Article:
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History Series / SplitSecond

15th Mar '16 5:14:13 AM themisterfree
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After a three-year run on ABC, the show was revived for syndication in 1986 with Monty Hall taking the role of emcee because he was displeased with the strict judging on Kennedy's version. The {{revival}}, which taped in Toronto, had increased cash awards and a different bonus round. Canadian Creator/{{GSN}} equivalent [=GameTV=] recently picked up reruns of this particular version.

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After a three-year run on ABC, the show was revived for syndication in 1986 with Monty Hall taking the role of emcee because he was displeased with the strict judging on Kennedy's version. The {{revival}}, which taped in Toronto, Hamilton, Ontario (at the studios of CHCH-11), had increased cash awards and a different bonus round. Canadian Creator/{{GSN}} equivalent [=GameTV=] recently picked up reruns of this particular version.
12th Feb '16 12:42:51 PM Gimere
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* BonusRound: A couple.

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* BonusRound: A couple.BonusRound:
29th Dec '15 11:36:09 AM Gimere
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GameShow produced by Stefan Hatos-[[LetsMakeADeal Monty Hall]] Productions for Creator/{{ABC}} from 1972-75. Host Tom Kennedy presented a three-part question to three contestants, and the order in which they rang in determined who answered when. The first player to ring-in got to choose an answer; the two others had to choose from the unclaimed answers. After all three players answered, they were awarded $5 each if all three were right, $10 each if two were right, and $25 if only one was right. The first two rounds consisted of 10 questions each, and [[DoubleTheDollars Round 2 doubled the cash awards]].

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GameShow produced by Stefan Hatos-[[LetsMakeADeal Hatos-[[Series/LetsMakeADeal Monty Hall]] Productions for Creator/{{ABC}} from 1972-75. Host Tom Kennedy presented a three-part question to three contestants, and the order in which they rang in determined who answered when. The first player to ring-in got to choose an answer; the two others had to choose from the unclaimed answers. After all three players answered, they were awarded $5 each if all three were right, $10 each if two were right, and $25 if only one was right. The first two rounds consisted of 10 questions each, and [[DoubleTheDollars Round 2 doubled the cash awards]].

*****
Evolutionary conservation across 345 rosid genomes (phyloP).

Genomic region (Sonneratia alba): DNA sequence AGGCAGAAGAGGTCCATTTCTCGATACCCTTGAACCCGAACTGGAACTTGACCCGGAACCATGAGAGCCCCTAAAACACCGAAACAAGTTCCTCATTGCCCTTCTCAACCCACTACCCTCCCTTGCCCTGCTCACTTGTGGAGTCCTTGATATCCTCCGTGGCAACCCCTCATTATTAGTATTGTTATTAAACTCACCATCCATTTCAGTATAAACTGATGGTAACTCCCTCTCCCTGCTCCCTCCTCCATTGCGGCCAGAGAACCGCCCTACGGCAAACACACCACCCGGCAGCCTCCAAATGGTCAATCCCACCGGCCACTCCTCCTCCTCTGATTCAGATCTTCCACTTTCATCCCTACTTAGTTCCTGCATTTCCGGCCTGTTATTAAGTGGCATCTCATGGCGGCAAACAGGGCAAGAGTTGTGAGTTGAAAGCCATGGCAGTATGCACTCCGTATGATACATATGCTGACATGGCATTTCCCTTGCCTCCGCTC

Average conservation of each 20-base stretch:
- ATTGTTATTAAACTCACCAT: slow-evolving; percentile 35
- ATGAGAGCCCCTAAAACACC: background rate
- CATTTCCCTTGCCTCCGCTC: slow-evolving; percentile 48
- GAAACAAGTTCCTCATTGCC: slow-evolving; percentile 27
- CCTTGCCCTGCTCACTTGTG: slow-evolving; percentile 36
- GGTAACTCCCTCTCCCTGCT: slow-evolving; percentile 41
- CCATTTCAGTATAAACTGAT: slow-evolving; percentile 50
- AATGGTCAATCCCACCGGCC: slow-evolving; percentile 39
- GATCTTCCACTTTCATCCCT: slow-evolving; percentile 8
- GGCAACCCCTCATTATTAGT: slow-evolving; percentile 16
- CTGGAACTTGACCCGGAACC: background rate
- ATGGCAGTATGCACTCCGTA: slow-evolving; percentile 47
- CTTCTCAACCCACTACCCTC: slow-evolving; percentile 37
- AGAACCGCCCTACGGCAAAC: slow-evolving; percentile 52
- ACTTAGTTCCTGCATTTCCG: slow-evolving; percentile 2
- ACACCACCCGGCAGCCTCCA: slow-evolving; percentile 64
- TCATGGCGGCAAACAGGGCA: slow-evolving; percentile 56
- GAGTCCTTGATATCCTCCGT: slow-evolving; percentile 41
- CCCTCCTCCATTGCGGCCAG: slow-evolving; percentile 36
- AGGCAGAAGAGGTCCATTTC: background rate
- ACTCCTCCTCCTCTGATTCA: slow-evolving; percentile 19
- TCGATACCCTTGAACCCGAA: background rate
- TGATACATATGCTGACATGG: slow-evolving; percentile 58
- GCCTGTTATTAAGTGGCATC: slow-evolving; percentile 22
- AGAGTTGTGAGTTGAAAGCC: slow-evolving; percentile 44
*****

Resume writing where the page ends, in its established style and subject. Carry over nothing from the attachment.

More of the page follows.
!!GameShow Tropes in use:

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!!GameShow Tropes !!GameShowTropes in use:
7th Jul '14 6:26:01 AM Hallwings
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** '''Syndicated:''' Originally, the champion faced five windows, one of which read "CAR" on the back. Picking that window awarded the car, but otherwise the player won $1,000 and returned on the next show; as with the original format, one window was removed for each additional game that player won (the same windows the champ picked in previous episodes), and winning five times awarded the car automatically.
*** Later in the run, the champion had to find the ''three'' windows that read "CAR" (the other two had prizes); if one of the prize windows was picked, Monty offered the champion the prize and a bribe ($1,000 for each day that player had been on) to leave the show. As before, the fourth try had four "CAR" screens behind them and five wins awarded the car by default.

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** '''Syndicated:''' Originally, the champion faced five windows, one of which read "CAR" on the back. Picking that window awarded the car, but otherwise the player won $1,000 (a "showcase" in early episodes) and returned on the next show; as with the original format, one window was removed for each additional game that player won (the same windows the champ picked in previous episodes), and winning five times awarded the car automatically.
*** Later in the run, the champion had to find the ''three'' windows that read "CAR" (the other two had prizes); if one of the prize windows was picked, Monty offered the champion the prize and a bribe ($1,000 for each day that player had been on) to leave the show. As before, the The fourth try had four "CAR" screens behind them them, and as before, five wins awarded the car by default.



* EarlyInstallmentWeirdness: The contestant podiums looked different in the earliest 1986 episodes; with no dollar signs on the scoreboards, the "1" on each podium was blue, the podiums themselves were gray instead of purple, and the contestants' names were written in the same font as the logo. The Countdown Round lacked music, and the graphics were different. The Countdown Round music debuted on the 17th episode, and the more familiar set and graphics were in place on the 19th.